“Performance in Shailja Patel’s ‘Migritude'”

For whatever reason, I was digging through some old papers (actually, the depths of my inbox) and I came across the notes for a paper I gave at a panel on “The Politics and Aesthetics of Shailja Patel’s Migritude,” way back in 2012, what seems like a very long time ago. For what it’s worth, I post it here, a textual trace of that absent presentation.

For me, what’s first interesting about Shailja Patel’s Migritude is the space it creates between form and its relationship to performance

This is something the work foregrounds, in the split between show and book:

  • experientially, these are two significantly different things:
  • Shailja Patel on a stage != “Shailja Patel” on a shelf (or on amazon.com)

I want to tease out and play with that distinction. There’s a tension, a felt tension between:

  • “Migritude” the “one-woman show,” traveled around the world
  • this book, which contains the text of those performance (pages 1-63) but

(a) is less than that performance (b) is also more than that performance

After all, those 60 pages aren’t even a majority of the entire book; the para-textual apparatus isn’t just the majority of the book, it’s the good stuff. Without it, it would be incomplete; the supplement is the book’s realization.

(Parenthetically: of course, I’m more interested in the latter than in the former because I haven’t seen the performance, because this is a book that, for me, exists because I ordered it from Amazon)

BUT: I’m interested in the way the book (as form) stages its relationship to the performance that it’s built out of, “the show that gave birth to it” as Shailja puts it in the introduction

For one thing, these reproductive metaphors are a way of staging that relationship between originary meeting and resulting form, using variations the word “birth” twice, and even refers to the “9 months” between a conversation with Kim Cook and finally calling her, to cement the point:

  • There’s an exchange – a performance, a receptive audience, a conversation (but also an event that only happens once)
  • Followed by the form it brings into being, the resulting issue of that social intercourse, you might even say, which is this book

Now: so often what narratives of “reproduction” do is close down interpretive possibility, the way a word like “pro-life” is meant to end a discussion, rather than start it

“Think of the Children!”; how KONY2012 uses the figure of the child to forestall any kind of thoughtfullness, any kind of nuance or ambiguity. A child is suffering à we must not only do something, but the way has been prepared for us to do whatever it is we are being ideologically prepared to do:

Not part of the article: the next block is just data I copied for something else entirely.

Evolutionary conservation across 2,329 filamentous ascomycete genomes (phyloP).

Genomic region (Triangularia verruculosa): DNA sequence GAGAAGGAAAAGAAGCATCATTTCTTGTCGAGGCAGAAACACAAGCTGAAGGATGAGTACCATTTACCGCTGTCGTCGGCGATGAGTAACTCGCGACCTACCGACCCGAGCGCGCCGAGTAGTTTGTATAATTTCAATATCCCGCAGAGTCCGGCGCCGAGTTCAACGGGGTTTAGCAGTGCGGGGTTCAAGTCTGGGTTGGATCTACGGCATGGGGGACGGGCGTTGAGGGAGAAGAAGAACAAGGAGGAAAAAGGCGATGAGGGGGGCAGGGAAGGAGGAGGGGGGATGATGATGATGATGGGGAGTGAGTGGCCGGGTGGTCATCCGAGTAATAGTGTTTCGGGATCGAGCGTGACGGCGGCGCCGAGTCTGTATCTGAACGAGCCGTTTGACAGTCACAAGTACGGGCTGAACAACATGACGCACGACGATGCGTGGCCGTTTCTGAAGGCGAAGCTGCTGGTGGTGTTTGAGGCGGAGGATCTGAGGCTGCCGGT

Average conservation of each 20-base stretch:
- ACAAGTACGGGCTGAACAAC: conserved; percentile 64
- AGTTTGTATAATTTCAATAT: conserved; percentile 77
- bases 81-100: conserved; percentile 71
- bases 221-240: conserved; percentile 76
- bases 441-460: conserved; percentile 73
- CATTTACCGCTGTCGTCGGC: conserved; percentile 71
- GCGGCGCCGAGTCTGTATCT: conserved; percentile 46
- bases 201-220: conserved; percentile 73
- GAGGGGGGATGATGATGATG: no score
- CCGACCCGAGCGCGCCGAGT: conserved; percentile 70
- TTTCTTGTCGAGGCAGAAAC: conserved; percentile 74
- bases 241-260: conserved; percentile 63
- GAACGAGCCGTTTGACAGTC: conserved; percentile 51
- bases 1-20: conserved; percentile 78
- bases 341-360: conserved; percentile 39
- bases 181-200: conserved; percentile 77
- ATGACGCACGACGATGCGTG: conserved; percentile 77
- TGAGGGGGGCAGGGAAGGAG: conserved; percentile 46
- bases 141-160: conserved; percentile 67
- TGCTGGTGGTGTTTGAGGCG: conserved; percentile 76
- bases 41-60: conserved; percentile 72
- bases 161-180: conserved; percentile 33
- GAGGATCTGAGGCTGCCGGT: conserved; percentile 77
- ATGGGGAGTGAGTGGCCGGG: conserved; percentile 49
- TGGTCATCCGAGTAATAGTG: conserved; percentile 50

• The question of empowering Africom and the Ugandan army to extend its range, doesn’t get asked, can’t get asked
  • It’s obvious, its self-evident, it’s as clear as the nose on your face.
  • Look at the Child! Presence of the child is enough, is everything

Whereas: reading this book – as someone who hasn’t seen the performance – is something like the reverse. I know two things:

  • this performance happened (I have the evidence in my hand)
  • I didn’t see it; it is lost to me

The thing in my hand reminds me that I wasn’t there, that I didn’t see it

I could give more examples, but suffice it to say that an important part of reading the book (as opposed to the performance) is to be constantly made to feel and experience the absence of the performance that it’s about, to be constantly made aware of that performance’s absence

Now, I hope it’s clear that the reason I find all this so interesting is the way this all mirrors the book’s subject matter:

  • The presence of absence, the tangibility of distance, the kind of mourning one does for the far-away origin: these are all ways of talking about exile, about migration, about emigration
  • And the way we find in “form” a nostalgic/memorial/recuperative journey towards the lost object is the book’s approach to its own performance: always circling around it, orbiting it, finding new ways to both approach it and – by remembering it – to reinforce that sense of its absence

Coda: I can’t help but think about the relationship between “migritude” and “negritude”

  • There is no essential negritude: what Senghor and Cesaire meant by the term was never very stable, never very unified, never sure
  • But there is a kind of essentialized negritude, which essentially reduces to “blackness” (maybe the negritude of an author who left his exile in Paris and returned home to be president of Senegal)
  • That essentialized negritude has hardened into a form – a goes without saying – a thing which is as self-evident as one’s skin Just like “every earnest young poet wants to talk about colonization and identity” à the experience has hardened into a kind of cliched form, the way “negritude” could harden into an unwieldy synonym for blackness, African-ness
  • The way “form” indicates a certain kind of interpretive expectation, that form be all, that a poem be no more than the words on the page, no more than sounds and signification
  • It seems to me to be desperately important that “The Making” was written at 3 AM
  • Subjectively: I like it much more as an expression of the labor/socialization/expectations/anxiety of the poet, writing at 3AM, than I do as a set of words and typography that is expected to stand on its own
  • She is expected to bring back commodities, money, success (p96) – fetishized product of labor
  • Instead, she brings back a commodity that is radically defetishized, a commodity that is nothing but the thing that disappears when you fetishize a commodity: the labor of its making, the labor of birthing oneself into existence